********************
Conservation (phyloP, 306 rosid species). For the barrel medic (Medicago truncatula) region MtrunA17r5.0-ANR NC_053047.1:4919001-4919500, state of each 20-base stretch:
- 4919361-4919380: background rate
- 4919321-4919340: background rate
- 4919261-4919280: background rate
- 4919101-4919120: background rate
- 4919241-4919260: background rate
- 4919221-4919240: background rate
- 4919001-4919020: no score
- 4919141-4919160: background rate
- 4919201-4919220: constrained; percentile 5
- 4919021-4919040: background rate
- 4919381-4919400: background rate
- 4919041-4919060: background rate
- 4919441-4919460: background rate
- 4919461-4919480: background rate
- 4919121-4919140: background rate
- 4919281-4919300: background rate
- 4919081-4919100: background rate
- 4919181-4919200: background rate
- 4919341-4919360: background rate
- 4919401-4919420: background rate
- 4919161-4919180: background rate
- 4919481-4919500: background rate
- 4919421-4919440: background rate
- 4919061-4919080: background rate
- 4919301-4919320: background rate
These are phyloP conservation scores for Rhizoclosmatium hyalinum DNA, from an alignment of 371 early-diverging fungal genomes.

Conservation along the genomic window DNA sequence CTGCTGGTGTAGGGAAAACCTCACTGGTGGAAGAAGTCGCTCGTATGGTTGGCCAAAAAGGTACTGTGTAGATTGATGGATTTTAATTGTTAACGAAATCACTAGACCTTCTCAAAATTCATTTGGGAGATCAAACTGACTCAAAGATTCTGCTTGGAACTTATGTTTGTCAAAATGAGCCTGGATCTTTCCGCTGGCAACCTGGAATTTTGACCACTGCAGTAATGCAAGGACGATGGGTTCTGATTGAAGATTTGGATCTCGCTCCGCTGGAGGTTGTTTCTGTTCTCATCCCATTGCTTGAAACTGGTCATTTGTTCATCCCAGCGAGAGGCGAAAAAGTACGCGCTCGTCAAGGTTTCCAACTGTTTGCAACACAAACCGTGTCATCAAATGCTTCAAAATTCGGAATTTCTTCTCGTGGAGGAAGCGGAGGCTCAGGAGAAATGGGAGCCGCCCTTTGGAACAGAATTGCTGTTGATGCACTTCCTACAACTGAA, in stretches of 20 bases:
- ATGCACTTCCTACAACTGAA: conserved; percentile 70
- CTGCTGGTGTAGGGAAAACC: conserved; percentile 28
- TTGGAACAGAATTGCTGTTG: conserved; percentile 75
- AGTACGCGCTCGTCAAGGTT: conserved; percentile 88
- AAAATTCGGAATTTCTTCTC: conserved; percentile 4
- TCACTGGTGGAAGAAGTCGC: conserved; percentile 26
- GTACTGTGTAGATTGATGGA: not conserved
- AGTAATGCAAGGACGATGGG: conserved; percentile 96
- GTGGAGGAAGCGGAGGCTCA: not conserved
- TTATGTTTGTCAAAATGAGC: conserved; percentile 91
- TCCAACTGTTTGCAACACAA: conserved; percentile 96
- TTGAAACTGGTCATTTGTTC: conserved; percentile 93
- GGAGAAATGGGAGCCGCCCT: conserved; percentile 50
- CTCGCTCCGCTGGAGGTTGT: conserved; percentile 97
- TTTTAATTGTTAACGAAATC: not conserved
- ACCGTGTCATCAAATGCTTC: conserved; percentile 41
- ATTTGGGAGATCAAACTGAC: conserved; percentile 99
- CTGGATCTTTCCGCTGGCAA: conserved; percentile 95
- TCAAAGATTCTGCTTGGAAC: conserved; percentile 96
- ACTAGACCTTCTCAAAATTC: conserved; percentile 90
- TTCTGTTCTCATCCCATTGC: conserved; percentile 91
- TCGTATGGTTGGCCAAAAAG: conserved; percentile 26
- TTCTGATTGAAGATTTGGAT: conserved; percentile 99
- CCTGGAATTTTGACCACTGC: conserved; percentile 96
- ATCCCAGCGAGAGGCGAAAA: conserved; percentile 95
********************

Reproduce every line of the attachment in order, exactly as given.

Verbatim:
Conservation (phyloP, 306 rosid species). For the barrel medic (Medicago truncatula) region MtrunA17r5.0-ANR NC_053047.1:4919001-4919500, state of each 20-base stretch:
- 4919361-4919380: background rate
- 4919321-4919340: background rate
- 4919261-4919280: background rate
- 4919101-4919120: background rate
- 4919241-4919260: background rate
- 4919221-4919240: background rate
- 4919001-4919020: no score
- 4919141-4919160: background rate
- 4919201-4919220: constrained; percentile 5
- 4919021-4919040: background rate
- 4919381-4919400: background rate
- 4919041-4919060: background rate
- 4919441-4919460: background rate
- 4919461-4919480: background rate
- 4919121-4919140: background rate
- 4919281-4919300: background rate
- 4919081-4919100: background rate
- 4919181-4919200: background rate
- 4919341-4919360: background rate
- 4919401-4919420: background rate
- 4919161-4919180: background rate
- 4919481-4919500: background rate
- 4919421-4919440: background rate
- 4919061-4919080: background rate
- 4919301-4919320: background rate
These are phyloP conservation scores for Rhizoclosmatium hyalinum DNA, from an alignment of 371 early-diverging fungal genomes.

Conservation along the genomic window DNA sequence CTGCTGGTGTAGGGAAAACCTCACTGGTGGAAGAAGTCGCTCGTATGGTTGGCCAAAAAGGTACTGTGTAGATTGATGGATTTTAATTGTTAACGAAATCACTAGACCTTCTCAAAATTCATTTGGGAGATCAAACTGACTCAAAGATTCTGCTTGGAACTTATGTTTGTCAAAATGAGCCTGGATCTTTCCGCTGGCAACCTGGAATTTTGACCACTGCAGTAATGCAAGGACGATGGGTTCTGATTGAAGATTTGGATCTCGCTCCGCTGGAGGTTGTTTCTGTTCTCATCCCATTGCTTGAAACTGGTCATTTGTTCATCCCAGCGAGAGGCGAAAAAGTACGCGCTCGTCAAGGTTTCCAACTGTTTGCAACACAAACCGTGTCATCAAATGCTTCAAAATTCGGAATTTCTTCTCGTGGAGGAAGCGGAGGCTCAGGAGAAATGGGAGCCGCCCTTTGGAACAGAATTGCTGTTGATGCACTTCCTACAACTGAA, in stretches of 20 bases:
- ATGCACTTCCTACAACTGAA: conserved; percentile 70
- CTGCTGGTGTAGGGAAAACC: conserved; percentile 28
- TTGGAACAGAATTGCTGTTG: conserved; percentile 75
- AGTACGCGCTCGTCAAGGTT: conserved; percentile 88
- AAAATTCGGAATTTCTTCTC: conserved; percentile 4
- TCACTGGTGGAAGAAGTCGC: conserved; percentile 26
- GTACTGTGTAGATTGATGGA: not conserved
- AGTAATGCAAGGACGATGGG: conserved; percentile 96
- GTGGAGGAAGCGGAGGCTCA: not conserved
- TTATGTTTGTCAAAATGAGC: conserved; percentile 91
- TCCAACTGTTTGCAACACAA: conserved; percentile 96
- TTGAAACTGGTCATTTGTTC: conserved; percentile 93
- GGAGAAATGGGAGCCGCCCT: conserved; percentile 50
- CTCGCTCCGCTGGAGGTTGT: conserved; percentile 97
- TTTTAATTGTTAACGAAATC: not conserved
- ACCGTGTCATCAAATGCTTC: conserved; percentile 41
- ATTTGGGAGATCAAACTGAC: conserved; percentile 99
- CTGGATCTTTCCGCTGGCAA: conserved; percentile 95
- TCAAAGATTCTGCTTGGAAC: conserved; percentile 96
- ACTAGACCTTCTCAAAATTC: conserved; percentile 90
- TTCTGTTCTCATCCCATTGC: conserved; percentile 91
- TCGTATGGTTGGCCAAAAAG: conserved; percentile 26
- TTCTGATTGAAGATTTGGAT: conserved; percentile 99
- CCTGGAATTTTGACCACTGC: conserved; percentile 96
- ATCCCAGCGAGAGGCGAAAA: conserved; percentile 95